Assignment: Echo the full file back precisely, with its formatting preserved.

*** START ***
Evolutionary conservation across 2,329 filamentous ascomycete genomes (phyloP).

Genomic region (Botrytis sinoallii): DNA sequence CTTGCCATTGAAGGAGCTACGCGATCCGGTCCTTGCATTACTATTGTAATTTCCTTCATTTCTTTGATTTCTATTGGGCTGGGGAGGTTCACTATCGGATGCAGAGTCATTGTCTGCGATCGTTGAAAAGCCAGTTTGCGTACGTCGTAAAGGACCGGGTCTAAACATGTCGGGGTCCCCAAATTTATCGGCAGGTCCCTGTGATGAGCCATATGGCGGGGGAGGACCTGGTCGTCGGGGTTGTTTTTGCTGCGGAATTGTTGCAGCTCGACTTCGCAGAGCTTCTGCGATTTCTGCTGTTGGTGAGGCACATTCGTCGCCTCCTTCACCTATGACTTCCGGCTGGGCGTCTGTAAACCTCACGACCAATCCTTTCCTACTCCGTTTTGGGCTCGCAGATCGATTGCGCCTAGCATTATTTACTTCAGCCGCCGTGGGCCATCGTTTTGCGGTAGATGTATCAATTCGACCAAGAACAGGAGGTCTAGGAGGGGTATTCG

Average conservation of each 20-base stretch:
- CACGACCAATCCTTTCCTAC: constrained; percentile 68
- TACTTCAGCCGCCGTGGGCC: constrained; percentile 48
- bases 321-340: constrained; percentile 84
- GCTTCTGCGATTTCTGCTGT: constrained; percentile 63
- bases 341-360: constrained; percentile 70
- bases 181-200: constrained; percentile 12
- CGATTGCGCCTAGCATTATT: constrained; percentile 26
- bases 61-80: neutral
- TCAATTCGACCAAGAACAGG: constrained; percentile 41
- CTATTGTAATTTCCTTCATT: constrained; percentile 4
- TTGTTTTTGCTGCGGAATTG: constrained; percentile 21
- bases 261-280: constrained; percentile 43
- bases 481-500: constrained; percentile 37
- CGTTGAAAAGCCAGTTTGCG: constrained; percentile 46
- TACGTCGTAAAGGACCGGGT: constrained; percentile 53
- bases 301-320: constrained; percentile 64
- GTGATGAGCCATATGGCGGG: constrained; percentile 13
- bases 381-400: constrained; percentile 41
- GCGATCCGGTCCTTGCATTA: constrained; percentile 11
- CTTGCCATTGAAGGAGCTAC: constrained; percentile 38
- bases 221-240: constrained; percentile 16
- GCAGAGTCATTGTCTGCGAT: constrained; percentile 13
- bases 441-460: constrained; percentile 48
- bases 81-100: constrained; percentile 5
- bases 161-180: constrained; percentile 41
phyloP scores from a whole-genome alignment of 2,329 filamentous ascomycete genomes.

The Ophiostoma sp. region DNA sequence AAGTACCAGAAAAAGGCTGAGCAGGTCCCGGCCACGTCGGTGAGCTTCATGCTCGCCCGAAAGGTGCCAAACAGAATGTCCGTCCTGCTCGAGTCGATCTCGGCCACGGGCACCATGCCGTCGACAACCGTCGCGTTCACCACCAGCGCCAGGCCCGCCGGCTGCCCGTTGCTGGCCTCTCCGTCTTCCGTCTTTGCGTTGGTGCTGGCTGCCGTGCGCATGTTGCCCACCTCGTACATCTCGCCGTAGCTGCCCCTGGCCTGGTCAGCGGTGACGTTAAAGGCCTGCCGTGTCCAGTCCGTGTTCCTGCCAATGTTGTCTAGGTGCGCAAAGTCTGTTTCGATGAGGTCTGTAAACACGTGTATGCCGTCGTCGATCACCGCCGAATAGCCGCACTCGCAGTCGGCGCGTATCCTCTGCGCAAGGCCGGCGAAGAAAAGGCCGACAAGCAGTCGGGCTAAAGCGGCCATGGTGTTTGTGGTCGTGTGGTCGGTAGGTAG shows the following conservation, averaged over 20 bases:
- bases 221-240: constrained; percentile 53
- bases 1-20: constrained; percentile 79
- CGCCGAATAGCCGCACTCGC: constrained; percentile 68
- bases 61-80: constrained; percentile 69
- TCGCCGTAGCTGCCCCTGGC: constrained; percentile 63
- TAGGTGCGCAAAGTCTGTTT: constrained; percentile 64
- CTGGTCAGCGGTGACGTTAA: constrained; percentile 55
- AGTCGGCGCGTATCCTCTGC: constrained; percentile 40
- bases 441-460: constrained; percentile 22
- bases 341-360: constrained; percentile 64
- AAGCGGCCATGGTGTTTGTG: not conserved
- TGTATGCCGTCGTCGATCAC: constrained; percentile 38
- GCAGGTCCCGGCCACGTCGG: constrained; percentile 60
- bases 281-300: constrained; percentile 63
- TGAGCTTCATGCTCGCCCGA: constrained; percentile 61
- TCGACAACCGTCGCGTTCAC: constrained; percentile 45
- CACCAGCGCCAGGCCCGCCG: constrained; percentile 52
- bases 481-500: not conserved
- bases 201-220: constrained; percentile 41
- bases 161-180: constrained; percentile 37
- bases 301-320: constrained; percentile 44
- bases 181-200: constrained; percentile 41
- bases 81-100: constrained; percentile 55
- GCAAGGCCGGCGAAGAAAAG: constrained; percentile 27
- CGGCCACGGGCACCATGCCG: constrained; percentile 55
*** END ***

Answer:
Evolutionary conservation across 2,329 filamentous ascomycete genomes (phyloP).

Genomic region (Botrytis sinoallii): DNA sequence CTTGCCATTGAAGGAGCTACGCGATCCGGTCCTTGCATTACTATTGTAATTTCCTTCATTTCTTTGATTTCTATTGGGCTGGGGAGGTTCACTATCGGATGCAGAGTCATTGTCTGCGATCGTTGAAAAGCCAGTTTGCGTACGTCGTAAAGGACCGGGTCTAAACATGTCGGGGTCCCCAAATTTATCGGCAGGTCCCTGTGATGAGCCATATGGCGGGGGAGGACCTGGTCGTCGGGGTTGTTTTTGCTGCGGAATTGTTGCAGCTCGACTTCGCAGAGCTTCTGCGATTTCTGCTGTTGGTGAGGCACATTCGTCGCCTCCTTCACCTATGACTTCCGGCTGGGCGTCTGTAAACCTCACGACCAATCCTTTCCTACTCCGTTTTGGGCTCGCAGATCGATTGCGCCTAGCATTATTTACTTCAGCCGCCGTGGGCCATCGTTTTGCGGTAGATGTATCAATTCGACCAAGAACAGGAGGTCTAGGAGGGGTATTCG

Average conservation of each 20-base stretch:
- CACGACCAATCCTTTCCTAC: constrained; percentile 68
- TACTTCAGCCGCCGTGGGCC: constrained; percentile 48
- bases 321-340: constrained; percentile 84
- GCTTCTGCGATTTCTGCTGT: constrained; percentile 63
- bases 341-360: constrained; percentile 70
- bases 181-200: constrained; percentile 12
- CGATTGCGCCTAGCATTATT: constrained; percentile 26
- bases 61-80: neutral
- TCAATTCGACCAAGAACAGG: constrained; percentile 41
- CTATTGTAATTTCCTTCATT: constrained; percentile 4
- TTGTTTTTGCTGCGGAATTG: constrained; percentile 21
- bases 261-280: constrained; percentile 43
- bases 481-500: constrained; percentile 37
- CGTTGAAAAGCCAGTTTGCG: constrained; percentile 46
- TACGTCGTAAAGGACCGGGT: constrained; percentile 53
- bases 301-320: constrained; percentile 64
- GTGATGAGCCATATGGCGGG: constrained; percentile 13
- bases 381-400: constrained; percentile 41
- GCGATCCGGTCCTTGCATTA: constrained; percentile 11
- CTTGCCATTGAAGGAGCTAC: constrained; percentile 38
- bases 221-240: constrained; percentile 16
- GCAGAGTCATTGTCTGCGAT: constrained; percentile 13
- bases 441-460: constrained; percentile 48
- bases 81-100: constrained; percentile 5
- bases 161-180: constrained; percentile 41
phyloP scores from a whole-genome alignment of 2,329 filamentous ascomycete genomes.

The Ophiostoma sp. region DNA sequence AAGTACCAGAAAAAGGCTGAGCAGGTCCCGGCCACGTCGGTGAGCTTCATGCTCGCCCGAAAGGTGCCAAACAGAATGTCCGTCCTGCTCGAGTCGATCTCGGCCACGGGCACCATGCCGTCGACAACCGTCGCGTTCACCACCAGCGCCAGGCCCGCCGGCTGCCCGTTGCTGGCCTCTCCGTCTTCCGTCTTTGCGTTGGTGCTGGCTGCCGTGCGCATGTTGCCCACCTCGTACATCTCGCCGTAGCTGCCCCTGGCCTGGTCAGCGGTGACGTTAAAGGCCTGCCGTGTCCAGTCCGTGTTCCTGCCAATGTTGTCTAGGTGCGCAAAGTCTGTTTCGATGAGGTCTGTAAACACGTGTATGCCGTCGTCGATCACCGCCGAATAGCCGCACTCGCAGTCGGCGCGTATCCTCTGCGCAAGGCCGGCGAAGAAAAGGCCGACAAGCAGTCGGGCTAAAGCGGCCATGGTGTTTGTGGTCGTGTGGTCGGTAGGTAG shows the following conservation, averaged over 20 bases:
- bases 221-240: constrained; percentile 53
- bases 1-20: constrained; percentile 79
- CGCCGAATAGCCGCACTCGC: constrained; percentile 68
- bases 61-80: constrained; percentile 69
- TCGCCGTAGCTGCCCCTGGC: constrained; percentile 63
- TAGGTGCGCAAAGTCTGTTT: constrained; percentile 64
- CTGGTCAGCGGTGACGTTAA: constrained; percentile 55
- AGTCGGCGCGTATCCTCTGC: constrained; percentile 40
- bases 441-460: constrained; percentile 22
- bases 341-360: constrained; percentile 64
- AAGCGGCCATGGTGTTTGTG: not conserved
- TGTATGCCGTCGTCGATCAC: constrained; percentile 38
- GCAGGTCCCGGCCACGTCGG: constrained; percentile 60
- bases 281-300: constrained; percentile 63
- TGAGCTTCATGCTCGCCCGA: constrained; percentile 61
- TCGACAACCGTCGCGTTCAC: constrained; percentile 45
- CACCAGCGCCAGGCCCGCCG: constrained; percentile 52
- bases 481-500: not conserved
- bases 201-220: constrained; percentile 41
- bases 161-180: constrained; percentile 37
- bases 301-320: constrained; percentile 44
- bases 181-200: constrained; percentile 41
- bases 81-100: constrained; percentile 55
- GCAAGGCCGGCGAAGAAAAG: constrained; percentile 27
- CGGCCACGGGCACCATGCCG: constrained; percentile 55